Suction AccumulatorNote the refrigerant inlet is offset from the top of the J tube. As the refrigerant and oil enter the vessel, velocity separation takes place and the refrigerant expands due to the ambient temperature providing a heat source. At this point, the oil entering, (along with any liquid refrigerant) separates from the vapor refrigerant and falls to the bottom. The vapor refrigerant moves through the “J” tube as the compressor causes a pressure difference on between the inlet and outlet of the accumulator. As the refrigerant travel through the “J” tube, this causes a Venturi effect to take place across the orifice, drawing in oil from the bottom of the vessel. The vapor refrigerant carries the oil back to the compressor at a controlled rate.

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6 thoughts on “Home Heat Pump System Components: Suction Accumulators

    • Hi Leslie,

      Due to the outdoor ambient air in Winter being potentially below 32F, heatpump systems have a defrost cycle, A/C systems do not. Major movements of refrigerant take place at the initiation and termination of a defrost cycle, and while it is not necessary or even desirable to stop this movement, it is essential that the rate at which the liquid refrigerant is fed back to the compressor be controlled, to prevent damage to the compressor.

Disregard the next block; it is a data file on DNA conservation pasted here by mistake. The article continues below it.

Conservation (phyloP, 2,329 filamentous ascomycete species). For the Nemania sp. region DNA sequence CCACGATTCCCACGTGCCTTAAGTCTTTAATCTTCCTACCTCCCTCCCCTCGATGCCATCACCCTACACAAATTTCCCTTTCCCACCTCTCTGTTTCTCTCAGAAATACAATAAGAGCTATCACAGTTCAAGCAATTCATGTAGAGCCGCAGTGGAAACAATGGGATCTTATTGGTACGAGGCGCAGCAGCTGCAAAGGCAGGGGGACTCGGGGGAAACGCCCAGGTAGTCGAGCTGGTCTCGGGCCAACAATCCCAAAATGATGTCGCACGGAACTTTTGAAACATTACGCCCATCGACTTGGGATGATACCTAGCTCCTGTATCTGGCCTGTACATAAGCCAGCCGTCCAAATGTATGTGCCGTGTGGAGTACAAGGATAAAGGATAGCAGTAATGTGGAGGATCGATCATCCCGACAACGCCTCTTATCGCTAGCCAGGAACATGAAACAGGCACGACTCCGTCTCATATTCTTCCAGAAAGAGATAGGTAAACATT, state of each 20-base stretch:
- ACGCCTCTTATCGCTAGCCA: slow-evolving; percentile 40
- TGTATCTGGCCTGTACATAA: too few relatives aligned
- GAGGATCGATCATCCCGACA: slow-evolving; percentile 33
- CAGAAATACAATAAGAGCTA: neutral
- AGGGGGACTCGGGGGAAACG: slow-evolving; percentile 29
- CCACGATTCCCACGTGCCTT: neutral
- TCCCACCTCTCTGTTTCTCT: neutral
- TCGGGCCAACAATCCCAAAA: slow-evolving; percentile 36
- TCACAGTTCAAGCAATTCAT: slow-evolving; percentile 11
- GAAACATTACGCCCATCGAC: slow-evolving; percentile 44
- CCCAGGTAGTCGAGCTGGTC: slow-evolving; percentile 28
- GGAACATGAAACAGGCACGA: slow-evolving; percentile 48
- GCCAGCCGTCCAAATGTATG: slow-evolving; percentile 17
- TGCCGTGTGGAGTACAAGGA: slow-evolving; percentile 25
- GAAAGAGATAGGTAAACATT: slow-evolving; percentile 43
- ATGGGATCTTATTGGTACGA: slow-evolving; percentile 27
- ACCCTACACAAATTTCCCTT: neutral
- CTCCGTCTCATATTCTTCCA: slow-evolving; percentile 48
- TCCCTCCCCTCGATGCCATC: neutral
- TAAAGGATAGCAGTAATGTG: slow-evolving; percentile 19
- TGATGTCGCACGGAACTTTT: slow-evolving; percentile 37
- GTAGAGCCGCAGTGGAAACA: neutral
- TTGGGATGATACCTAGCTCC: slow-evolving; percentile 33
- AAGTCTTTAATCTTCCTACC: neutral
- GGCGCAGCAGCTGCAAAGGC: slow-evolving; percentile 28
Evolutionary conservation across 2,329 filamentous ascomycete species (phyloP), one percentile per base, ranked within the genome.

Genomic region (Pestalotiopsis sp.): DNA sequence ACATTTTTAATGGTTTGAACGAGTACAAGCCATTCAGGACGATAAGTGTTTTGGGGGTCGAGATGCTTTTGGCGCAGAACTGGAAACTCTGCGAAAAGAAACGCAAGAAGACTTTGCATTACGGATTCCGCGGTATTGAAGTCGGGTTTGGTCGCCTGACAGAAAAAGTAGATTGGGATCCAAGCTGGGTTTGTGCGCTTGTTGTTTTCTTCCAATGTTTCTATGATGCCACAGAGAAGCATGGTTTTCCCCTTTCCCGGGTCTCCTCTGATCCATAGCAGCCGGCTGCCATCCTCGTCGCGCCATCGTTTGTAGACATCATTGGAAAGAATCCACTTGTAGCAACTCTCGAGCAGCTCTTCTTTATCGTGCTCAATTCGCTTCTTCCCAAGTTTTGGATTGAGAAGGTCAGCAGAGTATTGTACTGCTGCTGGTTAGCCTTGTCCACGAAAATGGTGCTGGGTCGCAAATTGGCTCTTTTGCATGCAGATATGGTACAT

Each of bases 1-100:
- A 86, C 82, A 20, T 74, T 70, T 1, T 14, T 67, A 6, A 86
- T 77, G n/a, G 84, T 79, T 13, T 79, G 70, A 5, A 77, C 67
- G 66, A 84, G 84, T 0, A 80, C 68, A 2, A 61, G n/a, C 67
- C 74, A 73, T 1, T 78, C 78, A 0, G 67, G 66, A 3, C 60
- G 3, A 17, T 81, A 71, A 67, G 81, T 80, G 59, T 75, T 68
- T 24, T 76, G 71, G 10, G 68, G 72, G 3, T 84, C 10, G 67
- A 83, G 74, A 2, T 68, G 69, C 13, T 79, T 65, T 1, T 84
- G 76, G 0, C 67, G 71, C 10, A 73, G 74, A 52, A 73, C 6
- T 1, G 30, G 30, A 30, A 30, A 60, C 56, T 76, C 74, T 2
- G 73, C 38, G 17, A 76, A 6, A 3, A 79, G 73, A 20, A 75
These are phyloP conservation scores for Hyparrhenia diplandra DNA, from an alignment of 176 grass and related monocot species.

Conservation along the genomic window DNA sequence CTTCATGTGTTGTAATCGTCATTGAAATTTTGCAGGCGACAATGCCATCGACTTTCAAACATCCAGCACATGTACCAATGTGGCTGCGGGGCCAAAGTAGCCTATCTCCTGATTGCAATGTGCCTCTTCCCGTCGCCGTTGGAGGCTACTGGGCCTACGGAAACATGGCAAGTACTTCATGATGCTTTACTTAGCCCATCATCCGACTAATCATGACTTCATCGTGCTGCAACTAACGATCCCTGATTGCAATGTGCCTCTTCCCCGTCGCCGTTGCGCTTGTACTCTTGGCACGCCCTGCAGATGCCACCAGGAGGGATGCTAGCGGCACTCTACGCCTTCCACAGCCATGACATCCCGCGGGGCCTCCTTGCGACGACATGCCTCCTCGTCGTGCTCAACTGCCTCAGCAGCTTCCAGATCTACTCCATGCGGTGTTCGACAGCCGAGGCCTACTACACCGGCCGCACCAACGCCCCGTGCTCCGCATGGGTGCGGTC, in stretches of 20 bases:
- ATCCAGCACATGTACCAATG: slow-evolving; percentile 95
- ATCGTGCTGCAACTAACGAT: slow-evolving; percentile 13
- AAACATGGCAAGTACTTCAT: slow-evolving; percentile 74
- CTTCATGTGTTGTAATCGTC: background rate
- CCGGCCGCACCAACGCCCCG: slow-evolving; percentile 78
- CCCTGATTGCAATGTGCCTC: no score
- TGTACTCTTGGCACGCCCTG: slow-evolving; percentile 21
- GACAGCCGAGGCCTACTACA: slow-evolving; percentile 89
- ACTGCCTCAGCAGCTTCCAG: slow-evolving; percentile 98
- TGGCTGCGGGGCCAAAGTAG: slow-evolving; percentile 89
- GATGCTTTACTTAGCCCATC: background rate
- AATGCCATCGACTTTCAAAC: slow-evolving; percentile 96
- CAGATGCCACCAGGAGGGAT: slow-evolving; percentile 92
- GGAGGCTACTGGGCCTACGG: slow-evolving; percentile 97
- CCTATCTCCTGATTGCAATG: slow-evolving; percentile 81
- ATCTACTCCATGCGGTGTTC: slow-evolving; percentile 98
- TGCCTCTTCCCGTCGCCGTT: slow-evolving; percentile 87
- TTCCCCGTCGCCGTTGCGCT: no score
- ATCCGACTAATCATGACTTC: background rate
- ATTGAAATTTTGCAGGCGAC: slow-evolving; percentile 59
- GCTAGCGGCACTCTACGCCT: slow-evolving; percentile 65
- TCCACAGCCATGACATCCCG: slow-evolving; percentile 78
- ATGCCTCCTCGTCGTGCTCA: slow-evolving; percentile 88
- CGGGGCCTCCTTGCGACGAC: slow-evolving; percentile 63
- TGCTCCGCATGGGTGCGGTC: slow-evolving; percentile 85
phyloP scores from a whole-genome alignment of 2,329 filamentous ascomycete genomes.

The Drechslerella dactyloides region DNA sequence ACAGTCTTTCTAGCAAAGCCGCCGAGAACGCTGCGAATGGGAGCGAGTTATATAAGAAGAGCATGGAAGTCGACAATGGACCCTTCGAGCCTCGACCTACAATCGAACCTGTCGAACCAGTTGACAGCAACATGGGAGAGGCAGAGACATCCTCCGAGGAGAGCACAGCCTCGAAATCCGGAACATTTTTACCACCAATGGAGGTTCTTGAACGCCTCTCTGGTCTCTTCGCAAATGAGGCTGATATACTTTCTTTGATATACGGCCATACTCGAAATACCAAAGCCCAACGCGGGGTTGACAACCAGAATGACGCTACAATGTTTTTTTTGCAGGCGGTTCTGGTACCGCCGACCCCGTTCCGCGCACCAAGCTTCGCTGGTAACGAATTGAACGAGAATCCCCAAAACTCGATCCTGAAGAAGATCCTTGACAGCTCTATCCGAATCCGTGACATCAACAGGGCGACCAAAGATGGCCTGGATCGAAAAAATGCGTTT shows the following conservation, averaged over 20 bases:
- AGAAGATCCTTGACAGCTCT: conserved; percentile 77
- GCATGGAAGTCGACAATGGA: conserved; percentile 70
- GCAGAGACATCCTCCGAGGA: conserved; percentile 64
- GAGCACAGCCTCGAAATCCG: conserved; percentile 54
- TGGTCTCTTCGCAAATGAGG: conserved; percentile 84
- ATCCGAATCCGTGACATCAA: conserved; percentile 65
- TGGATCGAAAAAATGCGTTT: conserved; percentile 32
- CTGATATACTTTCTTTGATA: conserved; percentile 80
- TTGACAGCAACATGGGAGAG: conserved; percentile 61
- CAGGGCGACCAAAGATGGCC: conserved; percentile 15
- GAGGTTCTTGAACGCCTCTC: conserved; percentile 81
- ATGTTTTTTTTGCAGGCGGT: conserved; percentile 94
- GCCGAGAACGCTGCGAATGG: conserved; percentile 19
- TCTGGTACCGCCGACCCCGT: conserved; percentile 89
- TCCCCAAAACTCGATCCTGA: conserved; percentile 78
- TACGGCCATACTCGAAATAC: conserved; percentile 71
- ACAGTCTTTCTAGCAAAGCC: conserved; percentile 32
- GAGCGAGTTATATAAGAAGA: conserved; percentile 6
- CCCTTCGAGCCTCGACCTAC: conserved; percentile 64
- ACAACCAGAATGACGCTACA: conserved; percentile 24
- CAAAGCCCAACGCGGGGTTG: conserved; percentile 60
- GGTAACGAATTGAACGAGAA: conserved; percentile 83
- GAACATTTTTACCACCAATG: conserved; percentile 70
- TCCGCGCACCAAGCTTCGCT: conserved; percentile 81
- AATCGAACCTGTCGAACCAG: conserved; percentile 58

Thanks,
      Scott

  1. hello,
    this is ujjwal singh from center for energy and environment research facility,india
    i have developed an instrument which can tell total amount of refrigerant(component wise) in terms of kg and fraction using sat/super heat temperatures.
    but i am not able to predict the amount gathering in accumulator.
    i need to design a new accumulator with glass tube level indicator.
    how can i calculate size of accumulator?

    • Hi Singh,

      Selection and sizing of a suction line accumulator is dependent upon whether it is intended as a field replacement or for a new application. The most common reason for field replacement of an accumulator is corrosive rust through. Since an accumulator is colder than atmosphere, it is subject to constant condensation and therefore corrosion.

      When replacing a suction line accumulator in the field, it is important that the selection is sized as closely to the one being removed as possible. Accumulators are sized by the OEM design engineer for their specific application. There is considerable testing and trial and error that goes into selecting the size and orifice for OEM systems. For field replacement, size the unit to match the exact diameter and similar length of the unit currently installed.

      OEM selection of the accumulator is based upon system testing and generally some selection criteria. The accumulator manufacturer provides capacity tables listing the holding capacity and flow capacity for each accumulator. The accumulator holding capacity should be sized to hold 50% or more of the total system charge. The accumulator maximum flow capacity in tons should not exceed a pressure drop equivalent to 1°F for the refrigerant. The minimum flow capacity in tons must be no less than 15% of the stated capacity in order to ensure a positive oil return. Refer to the suction line accumulator manufacturer’s literature and capacity tables for additional technical information.

      Thanks,
      Scott